steel hull project.

Discussion in 'Metal Boat Building' started by spaceboy, Sep 1, 2015.

  1. spaceboy
    Joined: May 2013
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    spaceboy Junior Member

    Hi all,
    Could any builders out there advise on best way of verifying weld quality on this steel hull. Professionally built in 1991, don't know plate thickness, close spaced frames with no stringers, 35,000kg displacement, a big boat. Designed as a Marconi Ketch, with a really ugly boomkin platform, ( Beauty is in the eye of the beholder ) .Could she be changed to a gaff schooner? obviously with a NA's input.
    Regards, Space',
     

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  2. NavalSArtichoke
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    NavalSArtichoke Senior Member

    This article discusses the ABCs of non-destructive testing (NDT) of welds:

    http://www.ndt.net/article/0698/hayes/hayes.htm

    You should contact a surveyor specializing in small boat welded construction for further advice. Usually, a visual inspection of the welds can help identify which areas may need more sophisticated testing.

    In addition to the welding, the plating can be gaged ultrasonically to determine what thickness you currently have and whether there are areas which may have wastage which might require renewal.
     
  3. JSL
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    JSL Senior Member

    How Big???? Looks around 70 feet? I hope those 'windows' had deadlights
    Get a 'pro' in to check the welds and all other structure - and the entire boat.
     
  4. spaceboy
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    spaceboy Junior Member

    Thanks for the comments NSA, a structural survey would be undertaken if I was to take on the project, at the very least, as I have doubts about the welding in places. JSL, she is 57ft on deck, and there are no deadlights on those windows, I would like to modify them or fill in.
    There are a few issues to address, but I think it might be a good alternative to a new build.
     
  5. SamSam
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    SamSam Senior Member

    If you want to know something about the welds, you should do some close ups of the welds. Especially suspicious areas.
    In the first photo, those welds look to be too 'rounded' or humped up too much. They look like they didn't get hot enough and I would wonder about how far they penetrated.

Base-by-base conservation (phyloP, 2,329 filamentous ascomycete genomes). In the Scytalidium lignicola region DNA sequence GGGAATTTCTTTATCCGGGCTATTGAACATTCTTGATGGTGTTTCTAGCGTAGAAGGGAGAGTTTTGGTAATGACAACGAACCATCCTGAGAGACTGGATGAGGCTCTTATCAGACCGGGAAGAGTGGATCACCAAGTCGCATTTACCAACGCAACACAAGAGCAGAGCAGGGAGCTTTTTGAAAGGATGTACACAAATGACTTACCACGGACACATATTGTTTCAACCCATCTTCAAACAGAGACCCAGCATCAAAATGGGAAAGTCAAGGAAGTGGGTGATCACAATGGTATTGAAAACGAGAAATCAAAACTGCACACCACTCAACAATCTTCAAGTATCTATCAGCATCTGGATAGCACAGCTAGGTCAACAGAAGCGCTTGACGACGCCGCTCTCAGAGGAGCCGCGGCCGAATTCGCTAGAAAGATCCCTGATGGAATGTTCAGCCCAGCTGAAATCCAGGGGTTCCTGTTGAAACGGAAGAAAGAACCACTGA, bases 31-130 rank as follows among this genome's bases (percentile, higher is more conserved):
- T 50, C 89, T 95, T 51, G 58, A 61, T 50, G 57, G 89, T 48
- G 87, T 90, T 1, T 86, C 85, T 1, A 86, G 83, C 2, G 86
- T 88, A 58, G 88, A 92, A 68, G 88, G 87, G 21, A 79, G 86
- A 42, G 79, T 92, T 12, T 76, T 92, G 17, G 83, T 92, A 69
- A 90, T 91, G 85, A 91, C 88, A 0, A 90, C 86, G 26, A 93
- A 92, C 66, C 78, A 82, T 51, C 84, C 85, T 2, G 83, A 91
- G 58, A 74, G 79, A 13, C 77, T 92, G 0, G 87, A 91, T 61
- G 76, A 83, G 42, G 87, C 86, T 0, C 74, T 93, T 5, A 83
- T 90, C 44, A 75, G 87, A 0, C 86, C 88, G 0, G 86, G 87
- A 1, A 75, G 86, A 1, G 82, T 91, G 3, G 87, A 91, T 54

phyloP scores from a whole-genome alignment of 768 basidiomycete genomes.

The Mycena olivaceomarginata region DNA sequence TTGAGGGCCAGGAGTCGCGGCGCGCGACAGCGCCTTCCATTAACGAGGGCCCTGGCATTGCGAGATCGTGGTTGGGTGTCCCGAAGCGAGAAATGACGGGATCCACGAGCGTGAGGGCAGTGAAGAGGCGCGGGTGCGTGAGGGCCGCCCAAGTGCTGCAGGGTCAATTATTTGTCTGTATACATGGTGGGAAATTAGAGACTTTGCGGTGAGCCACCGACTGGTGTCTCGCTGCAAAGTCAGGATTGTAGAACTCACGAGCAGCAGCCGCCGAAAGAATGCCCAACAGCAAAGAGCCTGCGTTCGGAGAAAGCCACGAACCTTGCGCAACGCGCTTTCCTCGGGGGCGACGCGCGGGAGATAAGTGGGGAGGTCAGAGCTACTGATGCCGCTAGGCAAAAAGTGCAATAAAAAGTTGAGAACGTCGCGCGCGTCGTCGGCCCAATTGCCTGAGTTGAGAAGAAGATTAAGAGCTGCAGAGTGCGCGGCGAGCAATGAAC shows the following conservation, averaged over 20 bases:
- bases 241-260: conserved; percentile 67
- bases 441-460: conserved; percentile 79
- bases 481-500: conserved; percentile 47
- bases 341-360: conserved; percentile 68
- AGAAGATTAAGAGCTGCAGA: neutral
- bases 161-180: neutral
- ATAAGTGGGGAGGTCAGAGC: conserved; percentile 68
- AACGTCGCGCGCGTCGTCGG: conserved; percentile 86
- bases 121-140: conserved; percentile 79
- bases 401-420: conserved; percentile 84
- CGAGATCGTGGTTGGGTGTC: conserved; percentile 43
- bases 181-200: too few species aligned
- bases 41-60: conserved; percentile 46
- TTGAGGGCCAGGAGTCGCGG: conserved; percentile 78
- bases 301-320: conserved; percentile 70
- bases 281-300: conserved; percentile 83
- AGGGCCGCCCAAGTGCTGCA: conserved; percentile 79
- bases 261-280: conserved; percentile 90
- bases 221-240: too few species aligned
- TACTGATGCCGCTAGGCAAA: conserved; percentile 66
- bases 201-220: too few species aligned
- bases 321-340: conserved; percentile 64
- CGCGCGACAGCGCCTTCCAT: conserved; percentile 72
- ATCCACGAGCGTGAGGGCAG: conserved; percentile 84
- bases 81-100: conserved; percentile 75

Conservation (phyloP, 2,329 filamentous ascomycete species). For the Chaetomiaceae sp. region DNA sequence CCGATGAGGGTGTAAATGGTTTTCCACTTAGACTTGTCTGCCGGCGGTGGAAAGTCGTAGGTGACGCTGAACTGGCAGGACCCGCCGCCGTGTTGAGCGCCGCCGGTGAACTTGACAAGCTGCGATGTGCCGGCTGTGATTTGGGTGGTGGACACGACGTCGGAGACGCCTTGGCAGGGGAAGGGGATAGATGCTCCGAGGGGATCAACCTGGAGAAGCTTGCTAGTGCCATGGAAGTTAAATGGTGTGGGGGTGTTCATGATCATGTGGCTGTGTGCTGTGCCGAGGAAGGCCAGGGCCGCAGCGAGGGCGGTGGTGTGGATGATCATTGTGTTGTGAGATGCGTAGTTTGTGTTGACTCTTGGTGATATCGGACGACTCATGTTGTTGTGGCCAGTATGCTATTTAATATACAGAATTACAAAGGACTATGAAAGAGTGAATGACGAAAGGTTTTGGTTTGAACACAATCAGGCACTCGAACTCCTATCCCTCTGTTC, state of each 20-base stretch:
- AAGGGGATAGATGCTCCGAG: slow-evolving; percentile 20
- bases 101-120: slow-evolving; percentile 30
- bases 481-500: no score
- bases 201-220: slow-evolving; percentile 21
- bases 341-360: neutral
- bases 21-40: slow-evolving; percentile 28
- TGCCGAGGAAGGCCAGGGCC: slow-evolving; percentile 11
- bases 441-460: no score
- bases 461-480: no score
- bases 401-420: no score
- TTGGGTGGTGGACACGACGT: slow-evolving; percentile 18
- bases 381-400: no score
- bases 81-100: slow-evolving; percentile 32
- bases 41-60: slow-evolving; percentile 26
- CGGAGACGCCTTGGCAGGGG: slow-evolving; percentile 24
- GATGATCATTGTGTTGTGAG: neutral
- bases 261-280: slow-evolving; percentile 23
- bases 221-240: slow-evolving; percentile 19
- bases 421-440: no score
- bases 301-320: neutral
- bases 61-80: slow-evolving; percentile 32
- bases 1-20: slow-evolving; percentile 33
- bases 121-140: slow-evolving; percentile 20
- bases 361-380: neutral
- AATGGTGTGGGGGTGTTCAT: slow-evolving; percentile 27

But then, the boat is 24 years old and it's not bleeding rust all over, so that's a plus, but maybe they painted it just before you came along. What's the history of it? Was it used much, for what and where?

    It's a little difficult to to examine a weld after the fact and all covered in paint, but you might get a good welder to come look at it. Experience like that can probably tell you something.

    http://www.weldguru.com/weld-quality-testing.html

     
  6. TANSL
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    TANSL Senior Member

    As stated above, there are welding nondestructive testing that helps determine their condition: X-ray, dye penetrant, ultrasonic (for the thickness of the plates). All this will be much more reliable than visual inspection. However, weldings appearance is bad which suggests that there may be substantial hidden defects.
    You should also find out if the shell plating are properly welded to the frames.
    A zinc anode on the propeller blade ?, curious.
     
  7. SamSam
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    SamSam Senior Member

    I'm thinking that's a sticker, an anode would put it way out of balance. The donut on the end of the prop/shaft looks suspiciously anodic though.
     
  8. TANSL
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    TANSL Senior Member

    Yeah, sure you're right. An anode will unbalance the propeller, producing huge vibration.
    It is curious that no sacrificial anodes are seen in the hull/rudder.
    Everything you see in the pictures leads to doubt the quality of this building.